April 2023

We caught up with the Revd Pete Stone on the eve of his departure from the Parish of Bridport, where he had been the team vicar since 2014. He is now the rector of St Martin Le Vieux, Jersey, although this hadn’t been announced at the time of going to press.

The Revd Pete Stone: I’m definitely going to miss the buzz of this wonderful town. It’s been a privilege and an honour to be here, particularly being part of civic occasions and Remembrance parades as well as important occasions in people’s lives like baptisms, weddings and funerals. I saw first hand during Covid how strong the sense of community is here – there’s a real determination to make life better for others.

TB: Apart from your parish duties, what else have you been involved in here?

PS: Vicars are usually encouraged to take on an extra ‘thing’ alongside their day-to-day responsibilities, and I chose a military role. For the last eight years I’ve been padre to the 39 Signal Regiment, a Royal Signals reserve regiment with locations in Bristol, Bath, Windsor and Cardiff. I’ve provided pastoral and spiritual support to the soldiers, who are people of all faiths and none.

I’ve also been a governor at St Mary’s Primary School and it’s been wonderful to witness the dedication and enthusiasm of the staff there, as well as the joy and wonder of the kids. The staff are some of the most inspirational people I’ve ever come across; they do an amazing job helping the kids to shine and be all they can.

TB: Will you be continuing your army connection alongside your new job?

PS: I’m afraid not. The role of padre is a military one and I’d be expected to help physically on the battlefield as well as in a pastoral way. Unfortunately I’ve had to resign my army commission because I damaged my Achilles tendons a while ago, and although they’re much better now, I wouldn’t pass the army fitness test! There may, however, be an opportunity for me to apply for a civilian role as an army chaplain at my new location.

TB: What did you do before you came to Bridport?

PS: I was a curate in Charminster and Stinsford, near Dorchester, for four years. Before that I was training at Cuddesdon for ordination, and before that I was working with a charity called REinspired as project manager. We helped schools to deliver religious education creatively and fruitfully in ethnically diverse, multi-faith settings.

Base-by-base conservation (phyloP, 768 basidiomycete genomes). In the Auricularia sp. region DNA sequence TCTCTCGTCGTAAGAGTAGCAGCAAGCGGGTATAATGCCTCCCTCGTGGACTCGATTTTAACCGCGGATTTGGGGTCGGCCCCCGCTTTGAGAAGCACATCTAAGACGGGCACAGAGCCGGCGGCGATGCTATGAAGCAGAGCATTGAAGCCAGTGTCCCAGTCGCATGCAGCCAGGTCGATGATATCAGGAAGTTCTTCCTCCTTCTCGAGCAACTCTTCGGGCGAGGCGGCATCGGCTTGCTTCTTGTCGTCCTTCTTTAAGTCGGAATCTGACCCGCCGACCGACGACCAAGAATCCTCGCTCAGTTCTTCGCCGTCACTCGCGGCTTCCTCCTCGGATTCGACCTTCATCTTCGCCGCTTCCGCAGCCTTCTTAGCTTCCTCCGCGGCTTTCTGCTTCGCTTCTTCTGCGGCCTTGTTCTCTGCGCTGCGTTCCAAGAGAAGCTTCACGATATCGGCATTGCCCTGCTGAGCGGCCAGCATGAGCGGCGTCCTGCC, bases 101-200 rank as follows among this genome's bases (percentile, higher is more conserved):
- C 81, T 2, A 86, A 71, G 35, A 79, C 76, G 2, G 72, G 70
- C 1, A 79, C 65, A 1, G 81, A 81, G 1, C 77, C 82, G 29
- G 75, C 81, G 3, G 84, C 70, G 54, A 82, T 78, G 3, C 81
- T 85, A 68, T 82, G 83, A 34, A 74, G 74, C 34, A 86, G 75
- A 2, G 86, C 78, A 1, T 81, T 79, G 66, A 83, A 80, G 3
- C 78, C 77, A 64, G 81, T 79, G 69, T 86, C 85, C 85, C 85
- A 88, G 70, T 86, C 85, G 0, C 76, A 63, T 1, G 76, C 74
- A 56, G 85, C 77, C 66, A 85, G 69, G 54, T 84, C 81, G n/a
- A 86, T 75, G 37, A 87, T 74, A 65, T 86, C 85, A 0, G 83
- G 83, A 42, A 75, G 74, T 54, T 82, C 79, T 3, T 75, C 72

I’ve also spent time as a youth and children’s worker, and way back in the early years of my career I was a civil servant at the Ministry of Defence.

TB: How does your family feel about the impending move?

PS: My wife, Anne, is a nurse practitioner working at the minor injuries unit in Bridport and the urgent treatment centre in Weymouth. She will definitely carry on nursing and she’s looking forward to our new adventure!

I know our children will enjoy visiting our new home. Our son, Josh, is 23 and studying zoology at Aberystwyth University. He worked in farming for a while and decided to go into disease management in animals, so he did biology A-level in a year then started the degree course.

Esther – known as Essie – is our 21-year-old daughter and this year she’ll be finishing her degree in film and theatre at Royal Holloway, part of the University of London. She wants to be a teacher; she went to Colfox and she’s hoping to do her teacher training practice here in Bridport.

And I know our dogs are going to love our new home, too! We have a ‘spoodle’ – spaniel/poodle cross – called Tilly, and a ‘kelpador’ – kelpie/labrador – called Barney. They can’t wait to start exploring all their new walks.

One of the things I’m looking forward to is setting up my model railway in its new location! I’ve been building it in our garage for seven years and it’s currently boxed up ready for the move. I’ve heard that vicars love model trains because they’re the only thing they can control…

TB: Can you give us a clue about where you’re going?

PS: Not really! It’s a Crown appointment so the King himself has to sign it off before I can make it public. I can say that it’s a coastal location, although that’s not what drew me to it. It’s a church that wants to grow spiritually as well as in numbers; for me the attraction is always about the people rather than the place.